The benefits of microservices are undeniable. Software development companies want to be able to deliver software rapidly, frequently and reliably — and microservices are a means to that end. A recent O’Reilly Media report found that more than 50 percent of software projects are currently using microservices. Of those surveyed, 86 percent have found at least partial success with microservices while only 15 percent have seen massive success.
The problem is that, like with any new trend, businesses tend to jump on the bandwagon too quickly, according to Michael Hamrah, chief architect at the HR software company Namely. “You think just by having it that you unlock the value proposition, but like anything there is a learning experience,” he said.
A common mistake Hamrah sees happening when businesses move to microservices without a clear understanding or intent is they end up with what some know as Frankenstein microservices, microliths or monoservices, where you end up with an inability to manage services, set service boundaries or provide good reliability.
“Organizations need to assess if microservices are a right fit for them and adapt their organizational structure and culture before embarking on a microservices adventure,” said Carlos Sanchez, principal software engineer at continuous delivery software provider CloudBees. “Microservice architectures can start with good intentions, but can go wrong and end up with Frankenstein microservices or distributed monoliths that manage to get the worst of microservices and monoliths: slow development velocity, more defects and increased complexity.”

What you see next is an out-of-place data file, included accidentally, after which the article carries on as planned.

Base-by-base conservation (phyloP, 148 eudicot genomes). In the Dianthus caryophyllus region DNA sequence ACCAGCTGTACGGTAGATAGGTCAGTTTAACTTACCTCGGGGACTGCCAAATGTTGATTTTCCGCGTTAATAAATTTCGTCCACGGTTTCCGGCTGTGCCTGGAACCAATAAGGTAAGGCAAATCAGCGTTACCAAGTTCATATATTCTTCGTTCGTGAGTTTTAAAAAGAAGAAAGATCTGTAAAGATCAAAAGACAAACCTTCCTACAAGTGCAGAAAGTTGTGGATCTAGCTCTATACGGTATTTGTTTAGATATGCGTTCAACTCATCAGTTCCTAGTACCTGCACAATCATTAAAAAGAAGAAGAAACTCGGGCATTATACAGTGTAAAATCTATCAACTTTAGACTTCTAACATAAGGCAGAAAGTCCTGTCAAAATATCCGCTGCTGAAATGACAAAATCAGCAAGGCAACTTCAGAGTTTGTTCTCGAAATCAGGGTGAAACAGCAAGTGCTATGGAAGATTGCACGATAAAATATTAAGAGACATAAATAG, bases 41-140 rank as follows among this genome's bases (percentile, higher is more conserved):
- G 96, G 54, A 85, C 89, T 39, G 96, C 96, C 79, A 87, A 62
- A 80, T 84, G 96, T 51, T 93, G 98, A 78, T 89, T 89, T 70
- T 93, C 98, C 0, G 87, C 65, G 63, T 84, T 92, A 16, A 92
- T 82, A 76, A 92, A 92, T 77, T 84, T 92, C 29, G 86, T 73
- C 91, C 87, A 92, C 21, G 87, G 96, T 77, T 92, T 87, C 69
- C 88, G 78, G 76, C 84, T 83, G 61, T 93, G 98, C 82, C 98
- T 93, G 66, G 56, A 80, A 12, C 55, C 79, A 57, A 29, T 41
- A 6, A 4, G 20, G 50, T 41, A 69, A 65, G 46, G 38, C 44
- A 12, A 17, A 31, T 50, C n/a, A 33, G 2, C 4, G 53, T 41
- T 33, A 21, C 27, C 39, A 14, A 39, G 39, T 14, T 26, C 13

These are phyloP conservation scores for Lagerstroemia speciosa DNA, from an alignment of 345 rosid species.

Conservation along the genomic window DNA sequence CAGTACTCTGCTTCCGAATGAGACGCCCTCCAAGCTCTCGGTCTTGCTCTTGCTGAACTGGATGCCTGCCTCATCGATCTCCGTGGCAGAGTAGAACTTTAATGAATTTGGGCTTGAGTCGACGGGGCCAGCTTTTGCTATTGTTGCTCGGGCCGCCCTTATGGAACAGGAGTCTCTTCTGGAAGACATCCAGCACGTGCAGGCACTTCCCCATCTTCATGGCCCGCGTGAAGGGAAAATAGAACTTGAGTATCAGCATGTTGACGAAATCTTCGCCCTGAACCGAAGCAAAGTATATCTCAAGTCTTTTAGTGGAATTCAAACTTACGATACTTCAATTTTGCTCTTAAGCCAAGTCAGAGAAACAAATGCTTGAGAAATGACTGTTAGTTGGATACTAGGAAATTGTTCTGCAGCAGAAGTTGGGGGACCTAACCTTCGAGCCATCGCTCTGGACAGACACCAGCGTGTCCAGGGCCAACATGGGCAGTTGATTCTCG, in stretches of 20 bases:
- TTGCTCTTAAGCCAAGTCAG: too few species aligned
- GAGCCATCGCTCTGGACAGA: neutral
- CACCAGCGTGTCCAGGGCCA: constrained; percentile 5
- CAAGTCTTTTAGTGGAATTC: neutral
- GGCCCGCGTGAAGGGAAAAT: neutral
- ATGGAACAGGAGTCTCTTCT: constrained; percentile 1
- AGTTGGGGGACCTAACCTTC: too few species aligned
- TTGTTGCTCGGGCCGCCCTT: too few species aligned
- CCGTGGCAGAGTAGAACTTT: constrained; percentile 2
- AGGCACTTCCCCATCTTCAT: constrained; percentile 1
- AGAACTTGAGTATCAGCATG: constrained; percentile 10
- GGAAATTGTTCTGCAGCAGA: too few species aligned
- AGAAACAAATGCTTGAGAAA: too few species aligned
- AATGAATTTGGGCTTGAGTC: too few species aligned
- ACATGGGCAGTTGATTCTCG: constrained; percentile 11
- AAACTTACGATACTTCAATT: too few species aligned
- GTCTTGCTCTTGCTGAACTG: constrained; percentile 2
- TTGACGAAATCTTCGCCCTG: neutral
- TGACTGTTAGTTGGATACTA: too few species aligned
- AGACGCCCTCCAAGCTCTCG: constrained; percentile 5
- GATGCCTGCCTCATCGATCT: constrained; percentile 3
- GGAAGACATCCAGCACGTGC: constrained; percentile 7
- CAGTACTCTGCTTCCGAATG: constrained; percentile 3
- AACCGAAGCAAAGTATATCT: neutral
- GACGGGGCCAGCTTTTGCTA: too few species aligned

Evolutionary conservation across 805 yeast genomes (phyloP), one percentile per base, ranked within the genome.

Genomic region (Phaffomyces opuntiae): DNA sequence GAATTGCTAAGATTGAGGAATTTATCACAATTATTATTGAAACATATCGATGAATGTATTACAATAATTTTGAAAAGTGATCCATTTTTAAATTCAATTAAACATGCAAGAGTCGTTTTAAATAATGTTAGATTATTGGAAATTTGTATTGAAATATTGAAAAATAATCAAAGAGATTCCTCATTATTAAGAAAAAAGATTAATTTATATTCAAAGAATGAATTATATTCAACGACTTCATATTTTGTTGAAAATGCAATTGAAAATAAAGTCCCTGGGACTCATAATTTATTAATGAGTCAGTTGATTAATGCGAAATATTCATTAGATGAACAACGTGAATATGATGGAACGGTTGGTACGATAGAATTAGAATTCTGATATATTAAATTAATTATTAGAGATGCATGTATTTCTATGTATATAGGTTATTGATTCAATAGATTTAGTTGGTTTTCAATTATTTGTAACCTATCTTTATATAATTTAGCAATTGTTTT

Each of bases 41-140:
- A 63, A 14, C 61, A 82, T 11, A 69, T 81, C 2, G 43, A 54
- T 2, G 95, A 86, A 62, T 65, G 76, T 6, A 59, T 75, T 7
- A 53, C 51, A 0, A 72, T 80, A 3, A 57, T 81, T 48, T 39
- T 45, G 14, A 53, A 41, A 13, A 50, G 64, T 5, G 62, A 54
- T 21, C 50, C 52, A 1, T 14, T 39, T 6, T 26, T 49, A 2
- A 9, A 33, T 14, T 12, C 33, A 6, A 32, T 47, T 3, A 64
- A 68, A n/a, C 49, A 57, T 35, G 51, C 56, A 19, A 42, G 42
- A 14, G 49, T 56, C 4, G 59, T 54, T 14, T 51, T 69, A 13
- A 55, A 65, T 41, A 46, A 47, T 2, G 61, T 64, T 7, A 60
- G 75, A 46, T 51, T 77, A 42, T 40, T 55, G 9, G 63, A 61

However, since microservices are a completely different way of working and there is no framework out there to tell you want to do, it can be hard to tell whether or not you are on the right path before it is too late, Hamrah explained. You need to ask yourself, are you releasing to production and continuing to release to production? “If you are doing that and you are feeling really good about your ability to develop features and work on features then that is the most important thing no matter how you are doing it,” he said. If you are struggling to manage infrastructure you probably need to rethink your architecture.
Hamrah provides four considerations to keep in mind when creating a microservice:
- Think about what the boundaries are and the APIs. Hamrah explained a service “must be the definitive source of truth for data and functionality it is intended to cover.”
- Microservices must promote loose coupling so operations are simplified and services can evolve independently of another.
- Microservices should create opportunities and add value. “You should really be thinking about what new service can you leverage in various ways. What new data can you provide? What new functionality can you enhance through your product?” he asked. “And then going back to your first two principles are you able to do that independently and just focus on that piece?”
- Service must be reliable, so it is important to think about uptime and usage, according to Hamrah. This includes properly monitoring it and having observability into the service.